Versus Deal: A performance agreement in which an Artist’s fee is either the guarantee or a percentage of the net income, whichever is greater. Typically, the Artist’s percentage is 85% of the net.

Guarantee Plus Percentage Deal: A performance agreement in which an Artist’s fee is the guarantee plus a percentage of the net income. In this scenario, the Artist’s guarantee is included as a line item expense for the purpose of calculating the amount of the bonus, or the bonus percentage is based on a performance benchmark such as a certain number of tickets sold.

Settlement: Process of accounting for all event-related revenue and expenses. Usually takes place after the box office closes on the day of the event. Is used to calculate the event’s profit/loss and, in some cases, an Artist’s final payment.

Walkout: Total amount of money an artist receives as payment for a performance, including the guarantee and/or percentage and any overages or bonuses.


the Tickets

Box Office: Main physical location of event ticketing, usually located in or at the venue.

G.A. Ticket: A “general admission” ticket that allows an attendee access to a designated area of the venue without a specific seat assignment.

Electronic Ticket: An event ticket issued to an attendee electronically, via email or PDF download. Each ticket contains a unique barcode that is scanned as an attendee enters a venue, and then prohibits any duplicate copies from also gaining access.

Comp Ticket: A “complimentary” ticket that allows event admission free of charge.

P.O.P. Ticket: A “pay one price” ticket that allows admission to several different attractions; such as admission to a Fair which also allows attendees access to a nightly concert, live stock show, and rodeo. Used at soft ticket events.

Festival Ticket: A ticket that allows attendees admission to one or multiple days of a festival event. Used at soft ticket events.

Scaling: The number of tickets at each different price level, based on the configuration and layout of the venue.

Kills: Seats that cannot be sold for a particular reason such as production, staging, or sight lines.

Ticket Count: The number of tickets “off the system” at a specific time. Tickets “off the system” includes those sold, comped, killed, and on hold. A ticket count can include the gross dollar amount of all ticket sales at the specific time the count is taken.

Ticket Audit: A detailed report of the status of all event tickets at a specific time. An audit is required to give a ticket count. A final ticket audit is required for settlement on hard ticket events.

Ticket Manifest: A detailed report of all event tickets, including location and price (scaling).

Drop Count: Historically, a count of “ticket stubs” after an event, used to determine attendance. Ticket scanners may provide the drop count, when used.


the Promotion

Announcement: Day (and often time) when an event first announces an Artist’s upcoming appearance.

Ad Break: Date when event advertising begins. May or may not be the same date that the event is announced.

Presents/Welcomes: Designation given to an event’s primary media outlet, granting certain exclusive benefits and privileges.

Billing: How Artist’s names and likenesses are presented in relation to each other, and in relation to other information, in event advertising (print, television, radio, et al).

Sole/Headline Billing: Situations where no other name or likeness appears before, or larger than, the headlining Artist. Used most often with hard ticket events.

Co-Bill/Equal Billing: When Artists are presented equally in advertising.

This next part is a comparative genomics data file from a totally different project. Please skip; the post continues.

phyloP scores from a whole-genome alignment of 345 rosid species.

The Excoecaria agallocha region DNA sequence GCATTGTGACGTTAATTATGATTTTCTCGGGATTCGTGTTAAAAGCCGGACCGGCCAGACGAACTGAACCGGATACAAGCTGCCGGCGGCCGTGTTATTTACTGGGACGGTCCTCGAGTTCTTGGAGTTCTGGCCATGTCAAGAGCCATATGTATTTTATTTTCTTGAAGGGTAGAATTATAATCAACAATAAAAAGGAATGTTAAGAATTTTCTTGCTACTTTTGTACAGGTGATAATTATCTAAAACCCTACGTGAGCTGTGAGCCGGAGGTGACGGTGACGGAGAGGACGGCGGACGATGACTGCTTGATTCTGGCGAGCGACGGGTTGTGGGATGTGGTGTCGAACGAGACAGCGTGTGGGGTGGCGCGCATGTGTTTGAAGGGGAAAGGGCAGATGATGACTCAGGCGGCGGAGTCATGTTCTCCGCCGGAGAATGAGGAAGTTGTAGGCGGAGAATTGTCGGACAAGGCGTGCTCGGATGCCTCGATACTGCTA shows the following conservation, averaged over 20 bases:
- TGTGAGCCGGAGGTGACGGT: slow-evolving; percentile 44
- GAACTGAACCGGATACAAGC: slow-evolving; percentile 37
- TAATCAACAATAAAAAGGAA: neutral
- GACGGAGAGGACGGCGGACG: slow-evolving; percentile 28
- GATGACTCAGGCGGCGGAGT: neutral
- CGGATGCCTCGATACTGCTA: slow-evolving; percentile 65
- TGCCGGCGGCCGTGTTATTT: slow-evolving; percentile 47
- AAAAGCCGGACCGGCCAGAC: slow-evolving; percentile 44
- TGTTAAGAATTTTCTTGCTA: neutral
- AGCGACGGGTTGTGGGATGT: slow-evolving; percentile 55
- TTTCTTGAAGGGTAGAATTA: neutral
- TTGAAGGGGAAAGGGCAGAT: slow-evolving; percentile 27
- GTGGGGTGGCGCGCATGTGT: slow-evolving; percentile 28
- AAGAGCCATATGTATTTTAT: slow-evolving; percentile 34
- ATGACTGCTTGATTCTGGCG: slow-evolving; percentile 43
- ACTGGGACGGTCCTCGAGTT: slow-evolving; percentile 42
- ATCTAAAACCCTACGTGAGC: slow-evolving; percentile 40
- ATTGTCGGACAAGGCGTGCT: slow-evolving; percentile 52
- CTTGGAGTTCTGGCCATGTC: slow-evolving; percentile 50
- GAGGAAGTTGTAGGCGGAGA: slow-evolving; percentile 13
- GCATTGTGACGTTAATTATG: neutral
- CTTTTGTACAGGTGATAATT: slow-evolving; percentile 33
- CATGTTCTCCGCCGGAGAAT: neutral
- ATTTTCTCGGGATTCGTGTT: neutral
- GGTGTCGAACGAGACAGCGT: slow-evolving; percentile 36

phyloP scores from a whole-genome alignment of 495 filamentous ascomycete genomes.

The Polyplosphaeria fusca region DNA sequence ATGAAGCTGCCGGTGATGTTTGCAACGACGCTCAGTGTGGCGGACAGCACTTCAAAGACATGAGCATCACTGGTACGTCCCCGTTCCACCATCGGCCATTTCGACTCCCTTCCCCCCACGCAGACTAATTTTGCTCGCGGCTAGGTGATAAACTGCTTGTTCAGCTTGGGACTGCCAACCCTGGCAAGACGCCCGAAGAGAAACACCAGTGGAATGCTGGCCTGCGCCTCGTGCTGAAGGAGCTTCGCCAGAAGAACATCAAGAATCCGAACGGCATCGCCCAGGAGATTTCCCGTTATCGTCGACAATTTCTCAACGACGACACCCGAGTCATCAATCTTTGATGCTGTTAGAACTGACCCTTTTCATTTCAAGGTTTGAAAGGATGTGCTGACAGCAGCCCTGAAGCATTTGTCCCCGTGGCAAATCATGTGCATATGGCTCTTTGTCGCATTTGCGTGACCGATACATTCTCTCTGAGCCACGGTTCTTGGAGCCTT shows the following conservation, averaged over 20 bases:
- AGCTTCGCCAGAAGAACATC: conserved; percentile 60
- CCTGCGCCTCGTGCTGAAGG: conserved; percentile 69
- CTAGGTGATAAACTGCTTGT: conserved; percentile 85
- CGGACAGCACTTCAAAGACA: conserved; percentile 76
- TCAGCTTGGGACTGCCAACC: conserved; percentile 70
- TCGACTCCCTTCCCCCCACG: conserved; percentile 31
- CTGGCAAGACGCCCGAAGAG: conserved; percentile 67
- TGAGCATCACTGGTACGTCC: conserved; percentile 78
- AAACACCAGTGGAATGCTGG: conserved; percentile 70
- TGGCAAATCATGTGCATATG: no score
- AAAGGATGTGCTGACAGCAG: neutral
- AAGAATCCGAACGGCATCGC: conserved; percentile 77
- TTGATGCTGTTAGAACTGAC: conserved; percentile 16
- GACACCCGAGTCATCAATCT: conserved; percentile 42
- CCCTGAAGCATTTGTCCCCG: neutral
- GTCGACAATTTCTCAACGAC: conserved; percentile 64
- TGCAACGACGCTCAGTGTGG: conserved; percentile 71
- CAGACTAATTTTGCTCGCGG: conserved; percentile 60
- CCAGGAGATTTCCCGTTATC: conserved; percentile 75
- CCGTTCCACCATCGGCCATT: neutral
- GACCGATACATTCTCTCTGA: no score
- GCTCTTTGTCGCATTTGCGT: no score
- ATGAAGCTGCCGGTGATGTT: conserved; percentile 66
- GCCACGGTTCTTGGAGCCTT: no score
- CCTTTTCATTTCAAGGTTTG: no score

Festival Billing: Used in situations where there are multiple headlining Artists, and/or when the concert performance is just a portion of the entertainment offered at an event. Headline Artists will still receive prominent placement, however exact placement/size will be determined by the Event.


The Show

Catering: Food and beverages provided at the event by the promoter primarily for working personnel. Catering requests are outlined in detail in most artist riders and are discussed during the advance.

Catering Buy-Out: A negotiated dollar amount paid to an Artist by the promoter in lieu of providing food and beverages at the event.

Bus Stock: Items supplied by the promoter, requested by an Artist, specifically for an Artist’s bus(es). Typically includes ice, food/beverages, paper products, towels, etc.

After Show Food: Artist-requested food and beverages provided by the promoter for an Artist and their staff after their performance.

Local Ground: A passenger vehicle with a driver provided by the promoter to locally transport an Artist and their staff between the venue, hotel, and airport.

Runner: Individual supplied by the promoter on the day of the event to provide Artist(s) with local ground transportation and to run errands for the Artist(s). Typically, the runner must be over 21, sober, and familiar with the area surrounding the venue.

Production: Sound, lights, and stage equipment.

Backline: Band equipment such as amps, drums, keyboards, etc. Normally carried by an Artist on tour but often provided locally by the promoter for a One-Off or Fly Date.

FOH: Front of House. The area where sound and lighting boards are located, normally within 100 feet of center stage.

Monitor World: Area where the monitor board is located, normally stage-right or stage-left.

Stage Plot: Diagram outlining an Artist’s preferred stage set-up for their show, typically included in the Artist Rider.

Input List: Detailed list of where each input (mics, amps, Dis, etc.) should be patched in order to show up correctly on the sound boards.

Sound Check: Process of checking sound equipment to determine that all microphones and other inputs are set-up correctly and that sound levels are appropriate.

Line Check: Process used to determine that all microphones and other inputs are setup correctly, but without checking sound levels.

Meet and Greet: An autograph and/or photo session held with an Artist and fans, contest winners, and others. Typically organized through fan clubs, radio stations, and the promoter/event.

Merch/Merchandise: Artist and/or event goods sold at an event including, but not limited to: t-shirts, caps, key chains, posters, tour books, CDs.

Merch Split: The agreed upon percentages of merchandise sales revenue from an event retained by the venue/event and given to an Artist. Varies by event but typically is 70% to Artist and 30% to Event. On CDs and DVDs, the Artist typically receives 90% of the sales of these items at the event.


Now that you know the vocab, how can you effectively apply these to your music biz? Click below to learn more about how BEM can help get and keep your show on the road.